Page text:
Ivey Mill, Hickory, N.C. Little one, 3 years old, who visits and plays in the mill. Daughter of the overseer.
Gelatin silver print
Image: 11.7 x 16.9 cm (4 5/8 x 6 5/8 in.)
Bequest of Edwin De T. Bechtel, by exchange, 1970
Not on view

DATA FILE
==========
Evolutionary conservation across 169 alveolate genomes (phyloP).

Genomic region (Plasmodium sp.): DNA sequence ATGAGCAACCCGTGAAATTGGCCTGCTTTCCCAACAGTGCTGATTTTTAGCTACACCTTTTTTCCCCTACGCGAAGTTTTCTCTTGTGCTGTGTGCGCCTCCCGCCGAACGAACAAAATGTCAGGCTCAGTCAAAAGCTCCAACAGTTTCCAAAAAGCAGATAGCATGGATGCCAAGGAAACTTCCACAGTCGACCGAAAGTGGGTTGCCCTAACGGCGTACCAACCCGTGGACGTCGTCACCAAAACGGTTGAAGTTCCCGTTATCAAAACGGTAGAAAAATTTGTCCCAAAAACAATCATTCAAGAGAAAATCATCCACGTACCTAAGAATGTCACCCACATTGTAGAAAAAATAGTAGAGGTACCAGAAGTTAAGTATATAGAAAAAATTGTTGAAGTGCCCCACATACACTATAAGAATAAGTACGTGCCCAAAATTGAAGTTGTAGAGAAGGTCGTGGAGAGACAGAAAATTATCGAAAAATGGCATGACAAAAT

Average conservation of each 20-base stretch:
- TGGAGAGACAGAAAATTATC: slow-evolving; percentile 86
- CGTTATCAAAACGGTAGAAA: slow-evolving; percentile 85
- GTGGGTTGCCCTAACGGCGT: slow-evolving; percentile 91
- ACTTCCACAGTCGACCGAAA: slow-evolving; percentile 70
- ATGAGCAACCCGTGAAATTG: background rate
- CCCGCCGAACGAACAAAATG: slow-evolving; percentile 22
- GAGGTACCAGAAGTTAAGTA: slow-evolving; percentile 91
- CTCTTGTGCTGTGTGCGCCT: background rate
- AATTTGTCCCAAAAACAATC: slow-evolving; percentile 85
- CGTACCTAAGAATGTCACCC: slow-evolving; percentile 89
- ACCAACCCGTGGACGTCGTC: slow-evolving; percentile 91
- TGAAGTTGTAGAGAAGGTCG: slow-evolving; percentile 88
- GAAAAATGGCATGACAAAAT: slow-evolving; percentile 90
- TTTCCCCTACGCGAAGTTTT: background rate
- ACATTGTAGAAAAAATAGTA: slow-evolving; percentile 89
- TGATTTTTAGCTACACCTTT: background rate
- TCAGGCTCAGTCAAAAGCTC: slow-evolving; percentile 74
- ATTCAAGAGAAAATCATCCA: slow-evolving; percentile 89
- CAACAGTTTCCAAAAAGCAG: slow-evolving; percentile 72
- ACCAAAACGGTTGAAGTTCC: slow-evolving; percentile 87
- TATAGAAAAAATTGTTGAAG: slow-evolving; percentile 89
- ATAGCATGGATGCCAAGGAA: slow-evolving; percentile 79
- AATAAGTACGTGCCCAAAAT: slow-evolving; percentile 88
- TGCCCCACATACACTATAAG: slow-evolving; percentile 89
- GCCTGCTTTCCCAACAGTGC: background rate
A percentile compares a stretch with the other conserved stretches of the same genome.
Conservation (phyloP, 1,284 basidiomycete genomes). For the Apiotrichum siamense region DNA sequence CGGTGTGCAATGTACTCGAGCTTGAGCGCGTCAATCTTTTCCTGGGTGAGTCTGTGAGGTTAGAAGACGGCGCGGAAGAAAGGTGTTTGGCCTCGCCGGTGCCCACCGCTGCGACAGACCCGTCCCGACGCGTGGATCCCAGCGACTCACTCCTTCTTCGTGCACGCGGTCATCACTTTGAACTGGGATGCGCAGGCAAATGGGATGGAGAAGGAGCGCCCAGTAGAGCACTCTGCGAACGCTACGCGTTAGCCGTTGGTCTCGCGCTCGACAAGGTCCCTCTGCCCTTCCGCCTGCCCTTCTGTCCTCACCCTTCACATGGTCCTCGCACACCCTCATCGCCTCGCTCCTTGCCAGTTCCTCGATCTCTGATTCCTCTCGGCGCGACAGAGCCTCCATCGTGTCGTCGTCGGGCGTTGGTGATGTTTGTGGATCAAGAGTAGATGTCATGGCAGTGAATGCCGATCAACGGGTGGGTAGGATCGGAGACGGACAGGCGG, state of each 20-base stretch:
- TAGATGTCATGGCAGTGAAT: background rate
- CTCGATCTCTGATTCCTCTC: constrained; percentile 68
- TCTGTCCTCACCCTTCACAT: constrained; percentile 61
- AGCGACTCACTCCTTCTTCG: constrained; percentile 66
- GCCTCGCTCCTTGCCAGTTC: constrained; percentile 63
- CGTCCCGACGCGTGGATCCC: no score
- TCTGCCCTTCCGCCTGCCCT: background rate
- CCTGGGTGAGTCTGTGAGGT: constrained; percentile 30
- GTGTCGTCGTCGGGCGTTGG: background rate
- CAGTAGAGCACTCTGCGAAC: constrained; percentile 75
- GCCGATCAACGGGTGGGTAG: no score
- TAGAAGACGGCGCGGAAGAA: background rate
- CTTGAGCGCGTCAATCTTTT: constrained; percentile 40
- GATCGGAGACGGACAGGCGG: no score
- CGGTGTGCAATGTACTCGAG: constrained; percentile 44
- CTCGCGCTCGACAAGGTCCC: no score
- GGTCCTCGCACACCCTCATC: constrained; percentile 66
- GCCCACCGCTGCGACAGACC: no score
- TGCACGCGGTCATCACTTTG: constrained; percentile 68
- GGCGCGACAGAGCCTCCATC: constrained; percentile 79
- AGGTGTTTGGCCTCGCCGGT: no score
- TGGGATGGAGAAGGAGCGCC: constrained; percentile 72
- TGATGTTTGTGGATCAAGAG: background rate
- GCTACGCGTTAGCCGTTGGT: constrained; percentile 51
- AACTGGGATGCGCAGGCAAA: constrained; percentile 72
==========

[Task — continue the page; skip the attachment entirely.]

Trained as a sociologist at Columbia University, Hine gave up his New York City teaching job in 1908 to become a full-time photographer for the National Child Labor Committee. Created four years earlier, the reform agency's success was largely dependent on its ability to sway public opinion. Influenced by Jacob Riis's pictures of slum conditions on New York's Lower East Side, Hine obsessively documented the working conditions of children in mills, factories, and fields across the country. The results—more than five thousand photographs in all—were used in field reports, exhibitions, pamphlets, and slide lectures. Hine's decidedly unromantic, understated pictures served as a potent weapon of persuasion. The camera's ability to amplify the idiosyncratic, telling detail also gave each of his subjects the simple, irreducible integrity of a single human life.
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